CLEVELAND -- They didn't become the New York Yankees because of epic, embarrassing losses.
So one day after suffering one of the most lopsided defeats in their famed existence, the Yankees returned to their winning ways.
Rookie Melky Cabrera's first career grand slam highlighted an eight-run fourth inning, helping New York bounce back from an historic loss with an easy win, 11-3 over the Cleveland Indians on Wednesday night.
On the Fourth of July, which also happens to be Yankees owner George Steinbrenner's birthday, New York was pummeled 19-1 by Cleveland, matching the second-worst defeat in the club's unmatched history.
On Wednesday, the Yankees looked much more like themselves.
"It's a nice way to come back after what happened to us," starter Mike Mussina said.
Along with matching their highest-scoring inning this season off Paul Byrd (6-6), the Yankees stole six bases and Mussina (10-3) showed no ill effects from a slight groin pull.
Mussina allowed three runs and five hits in six sharp innings. According to Elias Sports Bureau, the right-hander is the only pitcher in AL history to win at least 10 games in 15 consecutive seasons.
"It's a nice accomplishment," Mussina said. "I was a little surprised I was the first one to do it. Hopefully, I can keep it going and come back and do it again."
However, New York's win may have come with a price as center fielder Johnny Damon left in the third inning with a slight muscle pull in his stomach. The Yankees were being overly cautious, but with two star outfielders -- Gary Sheffield and Hideki Matsui -- as well as second baseman Robinson Cano already on the DL, they aren't taking any chances with Damon.
New York's leadoff hitter first felt a pain during pregame batting practice, and then while taking a swing in the on-deck circle before his first at-bat.
"It's sore," said Damon, who expects to sit out Thursday's series finale. "I'm a quick healer so I think it will be OK."
Damon pulled up his shirt to show the area on his stomach where he's hurt.
"At first I thought it could be a small, little hernia," he said. "I'll try to be back as soon as I can."
Cleveland third baseman Aaron Boone had three errors, including two in the fourth to help the Yankees.
"I probably won't fall right to sleep tonight," Boone said. "You always hear if you play long enough you're going to have a day like that. I had that day. It's not a lot of fun."
Jorge Posada hit a one-out single and went to third on Bernie Williams' double. Andy Phillips hit a routine grounder to Boone, who fumbled it away and was late with a throw to first, loading the bases.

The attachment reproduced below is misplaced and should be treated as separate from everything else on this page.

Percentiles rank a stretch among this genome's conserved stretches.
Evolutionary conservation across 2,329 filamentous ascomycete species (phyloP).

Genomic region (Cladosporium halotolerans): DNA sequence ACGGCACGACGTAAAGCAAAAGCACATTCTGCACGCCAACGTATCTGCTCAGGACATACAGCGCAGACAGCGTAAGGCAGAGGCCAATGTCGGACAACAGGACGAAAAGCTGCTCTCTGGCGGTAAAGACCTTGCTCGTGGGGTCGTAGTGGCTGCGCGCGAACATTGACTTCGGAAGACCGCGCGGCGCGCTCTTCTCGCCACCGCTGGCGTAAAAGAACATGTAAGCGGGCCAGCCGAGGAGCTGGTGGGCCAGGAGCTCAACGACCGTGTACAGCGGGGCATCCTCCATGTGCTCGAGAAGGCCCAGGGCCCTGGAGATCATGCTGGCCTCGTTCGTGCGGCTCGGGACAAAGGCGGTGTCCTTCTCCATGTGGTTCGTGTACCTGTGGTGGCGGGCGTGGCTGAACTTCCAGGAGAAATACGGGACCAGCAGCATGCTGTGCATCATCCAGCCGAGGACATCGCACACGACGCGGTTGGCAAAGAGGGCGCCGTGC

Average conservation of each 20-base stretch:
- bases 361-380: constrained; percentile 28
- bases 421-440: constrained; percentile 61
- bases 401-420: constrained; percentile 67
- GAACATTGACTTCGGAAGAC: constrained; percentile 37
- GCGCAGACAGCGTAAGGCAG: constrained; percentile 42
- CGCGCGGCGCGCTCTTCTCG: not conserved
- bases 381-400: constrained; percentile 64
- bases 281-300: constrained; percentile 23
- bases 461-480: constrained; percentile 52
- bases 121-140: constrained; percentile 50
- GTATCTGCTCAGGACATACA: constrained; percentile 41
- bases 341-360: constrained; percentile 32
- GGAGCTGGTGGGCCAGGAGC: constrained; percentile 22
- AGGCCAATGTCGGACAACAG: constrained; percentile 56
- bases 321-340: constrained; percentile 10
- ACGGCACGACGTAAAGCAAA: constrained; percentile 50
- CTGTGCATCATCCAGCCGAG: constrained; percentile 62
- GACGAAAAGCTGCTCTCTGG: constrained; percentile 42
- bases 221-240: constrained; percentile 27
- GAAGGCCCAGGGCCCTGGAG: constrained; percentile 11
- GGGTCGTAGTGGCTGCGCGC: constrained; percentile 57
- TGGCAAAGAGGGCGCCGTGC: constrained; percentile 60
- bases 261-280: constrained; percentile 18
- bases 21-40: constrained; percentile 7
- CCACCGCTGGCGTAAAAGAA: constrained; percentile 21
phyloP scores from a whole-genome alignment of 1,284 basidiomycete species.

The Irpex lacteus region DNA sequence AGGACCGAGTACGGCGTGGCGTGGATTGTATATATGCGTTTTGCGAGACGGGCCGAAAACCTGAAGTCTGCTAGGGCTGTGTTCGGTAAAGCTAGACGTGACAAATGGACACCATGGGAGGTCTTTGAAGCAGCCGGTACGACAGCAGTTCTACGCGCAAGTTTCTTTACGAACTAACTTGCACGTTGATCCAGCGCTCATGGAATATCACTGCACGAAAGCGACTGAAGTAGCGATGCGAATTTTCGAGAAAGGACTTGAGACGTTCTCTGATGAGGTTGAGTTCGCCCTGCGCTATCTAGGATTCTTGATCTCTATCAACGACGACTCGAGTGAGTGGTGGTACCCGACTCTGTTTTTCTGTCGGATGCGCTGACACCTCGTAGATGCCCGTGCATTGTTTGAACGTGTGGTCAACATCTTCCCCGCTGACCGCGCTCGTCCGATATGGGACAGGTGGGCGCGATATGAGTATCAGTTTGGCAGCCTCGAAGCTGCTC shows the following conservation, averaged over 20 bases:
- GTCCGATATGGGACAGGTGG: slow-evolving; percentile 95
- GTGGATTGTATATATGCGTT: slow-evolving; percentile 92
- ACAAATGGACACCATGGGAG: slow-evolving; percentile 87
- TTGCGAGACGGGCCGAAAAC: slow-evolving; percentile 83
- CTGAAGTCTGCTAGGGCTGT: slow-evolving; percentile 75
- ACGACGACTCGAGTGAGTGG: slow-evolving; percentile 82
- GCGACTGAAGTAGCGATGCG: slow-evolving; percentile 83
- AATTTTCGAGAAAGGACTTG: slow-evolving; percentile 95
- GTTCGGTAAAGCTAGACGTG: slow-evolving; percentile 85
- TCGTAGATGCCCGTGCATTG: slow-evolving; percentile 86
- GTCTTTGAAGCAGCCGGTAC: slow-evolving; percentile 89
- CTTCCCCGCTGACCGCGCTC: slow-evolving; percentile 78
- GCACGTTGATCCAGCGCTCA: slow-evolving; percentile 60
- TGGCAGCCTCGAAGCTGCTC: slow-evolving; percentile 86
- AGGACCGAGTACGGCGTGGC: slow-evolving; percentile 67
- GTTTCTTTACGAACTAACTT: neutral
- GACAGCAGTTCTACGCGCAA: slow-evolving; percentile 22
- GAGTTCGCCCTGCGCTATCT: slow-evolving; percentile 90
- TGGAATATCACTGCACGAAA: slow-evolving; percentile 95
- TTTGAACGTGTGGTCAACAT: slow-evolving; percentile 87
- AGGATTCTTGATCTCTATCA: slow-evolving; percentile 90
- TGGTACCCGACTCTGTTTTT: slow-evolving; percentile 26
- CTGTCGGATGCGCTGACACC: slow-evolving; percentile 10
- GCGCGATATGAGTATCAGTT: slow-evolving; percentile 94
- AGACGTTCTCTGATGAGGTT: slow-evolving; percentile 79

"Jorge threw me off. We were conceding the run, but when he didn't go, I got aggressive on the ball instead of playing it like I normally do," Boone said. "It's a play I need to make and it put Paul in a tough spot."
Cabrera, who went homerless in 130 at-bats to start his career before connecting against Cleveland on June 15, followed by hitting a 1-0 pitch over the wall in right to make it 5-1.
Jeter and Rodriguez then pulled off a double steal before scoring on Posada's two-run double, giving New York a 9-1 lead and chasing Byrd.
The right-hander allowed nine runs -- four earned -- and 10 hits in 3 2/3 innings, his shortest outing since lasting only three innings on April 22 at Kansas City.
"No team can play error-free ball," Byrd said. "Everything is not going to go your way. The bottom line is we have to pick each other up. I didn't make pitches when I needed to."
Broussard's two-run homer, his 11th, brought the Indians within 9-3 in the fourth off Mussina.
- Jeter is batting .400 (18-for-45) during a 10-game hitting streak.
- Torre visited the Rock and Roll of Fame on Wednesday, accompanied by first baseman Andy Phillips. Torre had been there before, when the Yankees played the Indians in the AL playoffs. He singled out exhibits for The Doors and singer Roy Orbison. He also was impressed with the museum's collection of Bobby Darin memorabilia, and he spent a few dollars in the museum's expansive and expensive gift shop. "I'd like to go back just so I can go to the store, but I would have to be careful," he said.
- The 12 extra-base hits allowed by the Yankees in Tuesday's 19-1 win were the most the team has given up in a game since 1961.
- The Indians, now 3-3 this season with New York, haven't won a series outright from the Yankees since 1992.